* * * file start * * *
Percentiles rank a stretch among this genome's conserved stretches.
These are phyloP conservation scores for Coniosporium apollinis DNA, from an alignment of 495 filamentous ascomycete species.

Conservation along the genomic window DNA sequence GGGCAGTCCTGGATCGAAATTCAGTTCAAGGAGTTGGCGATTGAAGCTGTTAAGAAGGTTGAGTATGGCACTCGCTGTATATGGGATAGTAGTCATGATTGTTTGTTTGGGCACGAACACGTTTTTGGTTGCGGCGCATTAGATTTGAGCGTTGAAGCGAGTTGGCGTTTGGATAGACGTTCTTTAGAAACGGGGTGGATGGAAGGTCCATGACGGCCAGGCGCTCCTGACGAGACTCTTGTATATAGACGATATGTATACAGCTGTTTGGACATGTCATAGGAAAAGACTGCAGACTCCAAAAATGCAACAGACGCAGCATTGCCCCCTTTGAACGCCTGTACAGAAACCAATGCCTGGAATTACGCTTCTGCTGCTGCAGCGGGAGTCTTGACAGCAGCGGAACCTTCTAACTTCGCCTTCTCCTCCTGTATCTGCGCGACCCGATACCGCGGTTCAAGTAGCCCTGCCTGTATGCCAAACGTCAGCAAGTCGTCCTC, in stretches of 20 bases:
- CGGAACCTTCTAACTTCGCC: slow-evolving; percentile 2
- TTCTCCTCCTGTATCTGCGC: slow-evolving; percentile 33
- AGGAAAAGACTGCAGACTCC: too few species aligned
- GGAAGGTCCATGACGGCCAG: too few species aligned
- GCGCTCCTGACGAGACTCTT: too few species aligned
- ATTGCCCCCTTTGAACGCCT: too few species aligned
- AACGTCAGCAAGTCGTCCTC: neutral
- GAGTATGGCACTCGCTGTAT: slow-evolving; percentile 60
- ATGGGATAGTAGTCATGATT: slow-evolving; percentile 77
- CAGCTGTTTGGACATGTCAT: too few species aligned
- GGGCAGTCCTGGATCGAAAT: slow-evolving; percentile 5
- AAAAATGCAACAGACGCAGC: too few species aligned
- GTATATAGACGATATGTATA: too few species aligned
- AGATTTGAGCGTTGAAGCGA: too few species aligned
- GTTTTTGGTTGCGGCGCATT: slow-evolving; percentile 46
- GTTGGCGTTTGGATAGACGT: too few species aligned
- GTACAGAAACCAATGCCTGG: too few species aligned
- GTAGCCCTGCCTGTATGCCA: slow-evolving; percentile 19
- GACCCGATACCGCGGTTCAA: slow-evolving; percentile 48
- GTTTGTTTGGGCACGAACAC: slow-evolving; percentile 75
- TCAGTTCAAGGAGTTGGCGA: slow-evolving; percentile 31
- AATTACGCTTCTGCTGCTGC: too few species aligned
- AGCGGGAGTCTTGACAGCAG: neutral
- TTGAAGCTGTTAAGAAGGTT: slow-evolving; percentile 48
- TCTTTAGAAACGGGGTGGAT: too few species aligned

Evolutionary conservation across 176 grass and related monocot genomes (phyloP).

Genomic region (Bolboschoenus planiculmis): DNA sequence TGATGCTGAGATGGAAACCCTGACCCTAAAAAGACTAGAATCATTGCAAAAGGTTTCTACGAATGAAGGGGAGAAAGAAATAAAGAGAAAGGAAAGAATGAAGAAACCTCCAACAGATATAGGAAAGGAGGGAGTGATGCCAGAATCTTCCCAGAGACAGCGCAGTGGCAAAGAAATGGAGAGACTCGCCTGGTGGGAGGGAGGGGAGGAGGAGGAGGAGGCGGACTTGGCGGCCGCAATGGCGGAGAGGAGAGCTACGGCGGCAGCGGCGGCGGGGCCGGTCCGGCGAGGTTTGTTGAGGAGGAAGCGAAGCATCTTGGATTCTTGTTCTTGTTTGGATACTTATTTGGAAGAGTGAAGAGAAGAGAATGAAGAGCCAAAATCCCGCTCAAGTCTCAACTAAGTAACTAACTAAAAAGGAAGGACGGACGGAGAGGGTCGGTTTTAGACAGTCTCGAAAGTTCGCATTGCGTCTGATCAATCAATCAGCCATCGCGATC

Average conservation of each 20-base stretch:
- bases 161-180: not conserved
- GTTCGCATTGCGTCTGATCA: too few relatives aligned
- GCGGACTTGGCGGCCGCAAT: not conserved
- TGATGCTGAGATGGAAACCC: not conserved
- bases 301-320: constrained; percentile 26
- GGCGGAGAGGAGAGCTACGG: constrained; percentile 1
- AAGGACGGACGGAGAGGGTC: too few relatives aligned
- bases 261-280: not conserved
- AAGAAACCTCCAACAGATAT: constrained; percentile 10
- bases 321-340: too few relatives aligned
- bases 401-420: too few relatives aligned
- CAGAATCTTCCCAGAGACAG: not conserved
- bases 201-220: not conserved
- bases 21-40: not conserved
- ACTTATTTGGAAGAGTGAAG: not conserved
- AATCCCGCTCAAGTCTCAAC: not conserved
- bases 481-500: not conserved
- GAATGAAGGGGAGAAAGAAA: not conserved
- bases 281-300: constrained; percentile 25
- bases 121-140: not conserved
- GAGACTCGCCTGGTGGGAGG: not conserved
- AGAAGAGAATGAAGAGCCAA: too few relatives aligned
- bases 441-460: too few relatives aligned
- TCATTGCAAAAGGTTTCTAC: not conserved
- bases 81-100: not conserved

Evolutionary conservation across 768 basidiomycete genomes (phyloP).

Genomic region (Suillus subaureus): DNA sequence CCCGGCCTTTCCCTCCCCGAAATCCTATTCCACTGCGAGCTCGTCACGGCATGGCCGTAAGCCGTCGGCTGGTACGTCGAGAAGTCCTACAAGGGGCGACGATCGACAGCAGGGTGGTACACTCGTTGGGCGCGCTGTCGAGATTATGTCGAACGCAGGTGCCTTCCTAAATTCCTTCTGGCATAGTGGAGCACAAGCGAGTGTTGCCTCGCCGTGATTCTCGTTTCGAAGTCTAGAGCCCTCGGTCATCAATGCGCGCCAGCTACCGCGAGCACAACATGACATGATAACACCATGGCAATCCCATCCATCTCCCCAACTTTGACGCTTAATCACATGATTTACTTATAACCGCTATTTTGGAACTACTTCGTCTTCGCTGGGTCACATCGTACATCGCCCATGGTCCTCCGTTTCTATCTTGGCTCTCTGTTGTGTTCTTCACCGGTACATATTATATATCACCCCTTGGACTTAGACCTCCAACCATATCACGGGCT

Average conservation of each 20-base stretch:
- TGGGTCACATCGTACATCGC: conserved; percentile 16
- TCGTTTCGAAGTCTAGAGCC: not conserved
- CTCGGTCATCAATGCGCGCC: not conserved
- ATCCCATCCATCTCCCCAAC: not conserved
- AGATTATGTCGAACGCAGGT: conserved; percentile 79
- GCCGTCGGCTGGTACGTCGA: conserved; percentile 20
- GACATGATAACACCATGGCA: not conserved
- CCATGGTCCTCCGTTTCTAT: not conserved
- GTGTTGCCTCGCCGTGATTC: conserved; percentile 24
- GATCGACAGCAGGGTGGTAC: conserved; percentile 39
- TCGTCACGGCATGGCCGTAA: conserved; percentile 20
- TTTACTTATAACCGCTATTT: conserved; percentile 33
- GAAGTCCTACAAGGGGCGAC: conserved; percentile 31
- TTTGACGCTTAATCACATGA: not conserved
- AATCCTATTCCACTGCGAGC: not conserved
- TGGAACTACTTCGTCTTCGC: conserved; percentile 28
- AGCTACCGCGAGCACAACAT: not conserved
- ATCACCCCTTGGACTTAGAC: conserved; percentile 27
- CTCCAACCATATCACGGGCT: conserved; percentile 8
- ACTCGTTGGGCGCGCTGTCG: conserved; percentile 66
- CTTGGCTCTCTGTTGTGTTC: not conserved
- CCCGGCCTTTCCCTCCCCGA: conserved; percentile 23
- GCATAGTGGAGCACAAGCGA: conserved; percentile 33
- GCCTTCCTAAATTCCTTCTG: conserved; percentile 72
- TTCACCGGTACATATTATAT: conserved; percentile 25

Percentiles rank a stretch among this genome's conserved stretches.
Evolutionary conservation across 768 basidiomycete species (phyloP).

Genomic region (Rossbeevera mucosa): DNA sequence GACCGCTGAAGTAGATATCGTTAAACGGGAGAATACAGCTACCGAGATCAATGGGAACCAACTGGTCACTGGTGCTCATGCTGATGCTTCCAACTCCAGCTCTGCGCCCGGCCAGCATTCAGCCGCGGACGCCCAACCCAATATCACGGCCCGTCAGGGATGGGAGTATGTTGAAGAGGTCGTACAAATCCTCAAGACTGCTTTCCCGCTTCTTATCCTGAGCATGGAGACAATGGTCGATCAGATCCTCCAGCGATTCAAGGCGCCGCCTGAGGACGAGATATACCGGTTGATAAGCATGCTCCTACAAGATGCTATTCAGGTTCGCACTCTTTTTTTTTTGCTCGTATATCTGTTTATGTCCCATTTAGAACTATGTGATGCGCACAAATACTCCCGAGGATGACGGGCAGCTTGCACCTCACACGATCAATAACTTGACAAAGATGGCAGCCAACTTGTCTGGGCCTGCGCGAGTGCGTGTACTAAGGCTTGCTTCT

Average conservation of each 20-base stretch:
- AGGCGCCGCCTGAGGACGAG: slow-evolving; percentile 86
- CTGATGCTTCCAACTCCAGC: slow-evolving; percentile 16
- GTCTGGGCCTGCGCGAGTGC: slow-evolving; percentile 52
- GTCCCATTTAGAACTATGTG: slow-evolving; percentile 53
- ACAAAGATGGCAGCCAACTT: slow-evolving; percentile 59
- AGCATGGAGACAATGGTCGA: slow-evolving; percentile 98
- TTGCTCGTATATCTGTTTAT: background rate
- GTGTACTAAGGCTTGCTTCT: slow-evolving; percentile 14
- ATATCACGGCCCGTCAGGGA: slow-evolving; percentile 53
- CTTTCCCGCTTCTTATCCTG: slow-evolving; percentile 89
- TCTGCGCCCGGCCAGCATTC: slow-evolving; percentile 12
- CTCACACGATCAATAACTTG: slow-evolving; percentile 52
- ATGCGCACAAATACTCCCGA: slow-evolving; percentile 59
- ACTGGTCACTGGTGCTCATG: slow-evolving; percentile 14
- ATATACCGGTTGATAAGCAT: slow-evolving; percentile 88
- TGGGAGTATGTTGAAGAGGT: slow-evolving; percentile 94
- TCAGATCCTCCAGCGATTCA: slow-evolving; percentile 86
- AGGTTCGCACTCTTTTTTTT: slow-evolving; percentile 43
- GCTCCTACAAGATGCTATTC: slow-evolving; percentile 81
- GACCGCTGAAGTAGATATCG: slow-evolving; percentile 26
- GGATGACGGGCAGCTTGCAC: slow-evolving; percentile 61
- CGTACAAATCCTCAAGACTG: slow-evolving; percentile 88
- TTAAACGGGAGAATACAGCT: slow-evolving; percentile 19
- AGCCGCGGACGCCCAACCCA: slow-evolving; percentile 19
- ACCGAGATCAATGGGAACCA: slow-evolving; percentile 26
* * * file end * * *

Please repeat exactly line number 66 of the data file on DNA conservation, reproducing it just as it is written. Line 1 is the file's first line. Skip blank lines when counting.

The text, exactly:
- GACATGATAACACCATGGCA: not conserved